- Preliminary results of the referendum in southern Sudan indicate an overwhelming majority in favor of secession after a surprisingly orderly process. The potential for serious violence in Abyei appears to be the main cloud on the horizon, with Foreign Affairs highlighting a worrisome link with the ongoing conflict in Darfur. A further aspect of the Abyei dispute that has gotten less attention in the mainstream press (but is well reflected in humanitarian reports such as OCHA’s latest bulletin) is the fact that its location not only invites conflict over oil and grazing land, but also constitutes a significant choke point for North to South return movements:

Organized returns have been suspended since 9 January, as a result of a series of security incidents involving returnees from northern to southern Sudan. Small convoys of spontaneous returnees have continued, with some reports of continued harassment and obstruction along the journey in Southern Kordofan and Abyei. Another convoy was reportedly shot at on 17 January in Abyei. Security incidents come despite a 13 January agreement reached between traditional leaders of the Misseriya and Ngok Dinka to cease hostilities and allow safe passage of returnees.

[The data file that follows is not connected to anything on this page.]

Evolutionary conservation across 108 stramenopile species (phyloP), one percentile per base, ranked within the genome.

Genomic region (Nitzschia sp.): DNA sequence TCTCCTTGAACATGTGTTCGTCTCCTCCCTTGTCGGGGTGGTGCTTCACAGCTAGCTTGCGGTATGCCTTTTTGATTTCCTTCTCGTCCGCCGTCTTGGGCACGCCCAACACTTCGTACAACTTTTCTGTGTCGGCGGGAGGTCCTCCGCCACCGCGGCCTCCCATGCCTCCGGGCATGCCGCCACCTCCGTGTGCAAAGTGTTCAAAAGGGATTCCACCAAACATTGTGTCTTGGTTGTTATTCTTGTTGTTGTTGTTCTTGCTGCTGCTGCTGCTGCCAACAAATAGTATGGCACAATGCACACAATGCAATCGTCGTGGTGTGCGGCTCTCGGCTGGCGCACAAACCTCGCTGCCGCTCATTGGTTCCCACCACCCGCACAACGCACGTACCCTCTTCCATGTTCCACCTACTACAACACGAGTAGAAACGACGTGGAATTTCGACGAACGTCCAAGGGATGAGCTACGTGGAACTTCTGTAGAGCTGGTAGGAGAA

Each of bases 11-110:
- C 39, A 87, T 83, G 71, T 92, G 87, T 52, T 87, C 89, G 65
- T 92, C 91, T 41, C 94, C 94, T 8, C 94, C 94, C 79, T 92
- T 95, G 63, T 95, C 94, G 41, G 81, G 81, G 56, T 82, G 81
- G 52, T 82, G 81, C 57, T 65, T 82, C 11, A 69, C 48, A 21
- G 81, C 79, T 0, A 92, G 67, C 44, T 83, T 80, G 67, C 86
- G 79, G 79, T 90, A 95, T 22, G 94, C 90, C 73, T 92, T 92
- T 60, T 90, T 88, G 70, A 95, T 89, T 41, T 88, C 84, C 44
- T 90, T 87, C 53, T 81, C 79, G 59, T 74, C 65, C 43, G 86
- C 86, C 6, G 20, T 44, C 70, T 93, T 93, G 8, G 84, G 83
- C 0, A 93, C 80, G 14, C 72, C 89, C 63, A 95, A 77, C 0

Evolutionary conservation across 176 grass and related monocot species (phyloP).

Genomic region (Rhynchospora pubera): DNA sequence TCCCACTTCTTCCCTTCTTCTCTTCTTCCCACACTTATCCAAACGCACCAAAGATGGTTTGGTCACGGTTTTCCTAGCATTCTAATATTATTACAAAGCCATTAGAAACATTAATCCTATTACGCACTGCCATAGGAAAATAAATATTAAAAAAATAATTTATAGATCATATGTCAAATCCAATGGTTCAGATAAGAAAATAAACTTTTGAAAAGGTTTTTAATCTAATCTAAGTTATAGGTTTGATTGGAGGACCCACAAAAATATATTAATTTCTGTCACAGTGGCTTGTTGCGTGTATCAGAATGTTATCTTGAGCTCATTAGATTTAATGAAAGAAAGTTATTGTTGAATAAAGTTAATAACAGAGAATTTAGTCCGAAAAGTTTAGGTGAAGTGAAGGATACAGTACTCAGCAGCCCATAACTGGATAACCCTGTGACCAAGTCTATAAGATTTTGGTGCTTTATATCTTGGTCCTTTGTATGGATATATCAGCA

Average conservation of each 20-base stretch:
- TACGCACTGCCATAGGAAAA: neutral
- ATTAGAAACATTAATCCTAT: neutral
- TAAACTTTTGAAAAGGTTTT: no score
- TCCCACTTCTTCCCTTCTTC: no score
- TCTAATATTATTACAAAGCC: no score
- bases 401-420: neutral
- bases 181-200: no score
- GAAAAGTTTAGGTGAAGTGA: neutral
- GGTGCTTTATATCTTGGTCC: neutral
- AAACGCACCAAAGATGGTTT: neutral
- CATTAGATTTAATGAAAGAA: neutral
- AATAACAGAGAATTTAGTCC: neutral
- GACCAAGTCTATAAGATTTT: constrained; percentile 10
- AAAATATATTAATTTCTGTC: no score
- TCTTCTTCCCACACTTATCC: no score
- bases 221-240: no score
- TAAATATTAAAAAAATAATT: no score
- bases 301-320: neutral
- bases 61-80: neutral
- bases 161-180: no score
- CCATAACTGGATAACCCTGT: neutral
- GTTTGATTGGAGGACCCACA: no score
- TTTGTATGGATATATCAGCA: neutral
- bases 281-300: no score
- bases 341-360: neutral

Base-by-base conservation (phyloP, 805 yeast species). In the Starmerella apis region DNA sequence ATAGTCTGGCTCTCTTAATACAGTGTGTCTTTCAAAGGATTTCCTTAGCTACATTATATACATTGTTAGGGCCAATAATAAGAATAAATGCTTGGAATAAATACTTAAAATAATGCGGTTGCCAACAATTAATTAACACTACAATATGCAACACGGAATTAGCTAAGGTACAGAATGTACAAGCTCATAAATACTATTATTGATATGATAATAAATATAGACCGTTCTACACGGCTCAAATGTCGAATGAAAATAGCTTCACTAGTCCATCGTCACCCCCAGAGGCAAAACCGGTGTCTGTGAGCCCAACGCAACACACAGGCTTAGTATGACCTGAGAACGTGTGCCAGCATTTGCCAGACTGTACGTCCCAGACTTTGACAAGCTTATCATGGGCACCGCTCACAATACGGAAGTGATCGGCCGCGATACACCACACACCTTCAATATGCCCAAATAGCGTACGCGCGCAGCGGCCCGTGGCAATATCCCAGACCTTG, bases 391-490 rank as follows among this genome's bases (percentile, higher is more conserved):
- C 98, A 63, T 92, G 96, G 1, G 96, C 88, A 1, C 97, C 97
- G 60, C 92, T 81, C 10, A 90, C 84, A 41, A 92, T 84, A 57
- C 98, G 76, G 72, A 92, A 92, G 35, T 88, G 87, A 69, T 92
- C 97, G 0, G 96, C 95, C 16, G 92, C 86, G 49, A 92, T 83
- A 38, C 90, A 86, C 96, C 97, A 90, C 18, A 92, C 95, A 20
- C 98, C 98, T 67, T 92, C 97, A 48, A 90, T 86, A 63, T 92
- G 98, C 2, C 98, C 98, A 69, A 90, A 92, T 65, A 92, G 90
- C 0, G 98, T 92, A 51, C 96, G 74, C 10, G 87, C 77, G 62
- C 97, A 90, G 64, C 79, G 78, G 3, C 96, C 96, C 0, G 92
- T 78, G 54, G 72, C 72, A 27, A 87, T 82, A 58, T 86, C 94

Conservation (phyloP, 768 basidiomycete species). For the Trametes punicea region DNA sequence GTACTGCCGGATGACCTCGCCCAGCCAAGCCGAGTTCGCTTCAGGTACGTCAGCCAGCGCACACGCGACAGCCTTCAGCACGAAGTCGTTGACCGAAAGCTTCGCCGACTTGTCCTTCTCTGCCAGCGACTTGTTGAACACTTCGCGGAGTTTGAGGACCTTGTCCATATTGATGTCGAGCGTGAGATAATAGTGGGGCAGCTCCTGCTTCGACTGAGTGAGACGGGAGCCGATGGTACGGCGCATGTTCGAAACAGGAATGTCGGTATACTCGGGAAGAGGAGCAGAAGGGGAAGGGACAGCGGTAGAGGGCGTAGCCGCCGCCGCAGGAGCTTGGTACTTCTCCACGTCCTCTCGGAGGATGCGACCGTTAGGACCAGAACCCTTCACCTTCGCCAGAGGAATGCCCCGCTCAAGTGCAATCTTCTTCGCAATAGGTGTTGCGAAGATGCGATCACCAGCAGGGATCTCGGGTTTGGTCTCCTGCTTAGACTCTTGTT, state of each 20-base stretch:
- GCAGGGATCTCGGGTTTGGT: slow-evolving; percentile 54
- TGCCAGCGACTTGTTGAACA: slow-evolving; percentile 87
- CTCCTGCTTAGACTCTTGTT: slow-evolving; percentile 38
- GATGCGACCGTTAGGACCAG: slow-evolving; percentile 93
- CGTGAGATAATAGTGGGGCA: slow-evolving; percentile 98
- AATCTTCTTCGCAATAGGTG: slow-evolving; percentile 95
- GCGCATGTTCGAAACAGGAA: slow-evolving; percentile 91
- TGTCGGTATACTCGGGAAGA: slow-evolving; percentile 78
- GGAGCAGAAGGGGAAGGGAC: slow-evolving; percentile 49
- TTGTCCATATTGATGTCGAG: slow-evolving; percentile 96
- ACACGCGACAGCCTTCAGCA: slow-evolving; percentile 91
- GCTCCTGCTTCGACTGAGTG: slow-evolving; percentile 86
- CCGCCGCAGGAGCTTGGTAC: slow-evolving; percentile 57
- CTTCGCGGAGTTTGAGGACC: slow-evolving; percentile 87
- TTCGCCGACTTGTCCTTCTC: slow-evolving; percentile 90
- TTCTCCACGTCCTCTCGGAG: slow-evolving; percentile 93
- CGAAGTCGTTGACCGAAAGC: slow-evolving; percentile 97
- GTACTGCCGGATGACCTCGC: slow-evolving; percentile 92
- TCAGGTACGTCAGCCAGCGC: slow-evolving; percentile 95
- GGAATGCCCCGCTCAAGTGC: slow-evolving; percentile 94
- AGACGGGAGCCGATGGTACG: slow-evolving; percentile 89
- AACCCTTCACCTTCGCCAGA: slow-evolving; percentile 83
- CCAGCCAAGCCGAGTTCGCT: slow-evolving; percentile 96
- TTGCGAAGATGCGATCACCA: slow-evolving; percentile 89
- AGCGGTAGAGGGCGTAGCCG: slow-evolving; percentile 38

- The institute formerly known as RDI has departed the terse world of beltway bandit-style acronyms and re-fashioned itself as Landesa, in an unusually lyrical reference to the fact that LANd so often determines DEStinies. Its transformation has been accompanied by the founding of a promising blog on land and development issues.

- The initial posts in the Landesa blog include a considered response to a recent New York Times article on the effects of the global land rush in Africa, which itself draws on last September’s World Bank report on the topic.

- Landesa also blogs on the destabilizing effects of feudal land relations in Pakistan. Pakistan’s failure to reform its highly inequitable land relations were a rallying point for the Taliban in their bid to take over the Swat Valley, with the ironic result that the success of the Army’s campaign to retake the area was determined by whether large landholders could be convinced to return and recreate the inequitable conditions that fueled the insurgency.

- And finally, on a non-HLP vein, a wonderfully concise summary by Tihomir Loza in Transitions OnLine of the so-near-and-yet-so-far state of Bosnian ethnic politics.

Week in links – Week 2/2011

This week picks up a few interesting items from the end of last year as well as some more updated texts: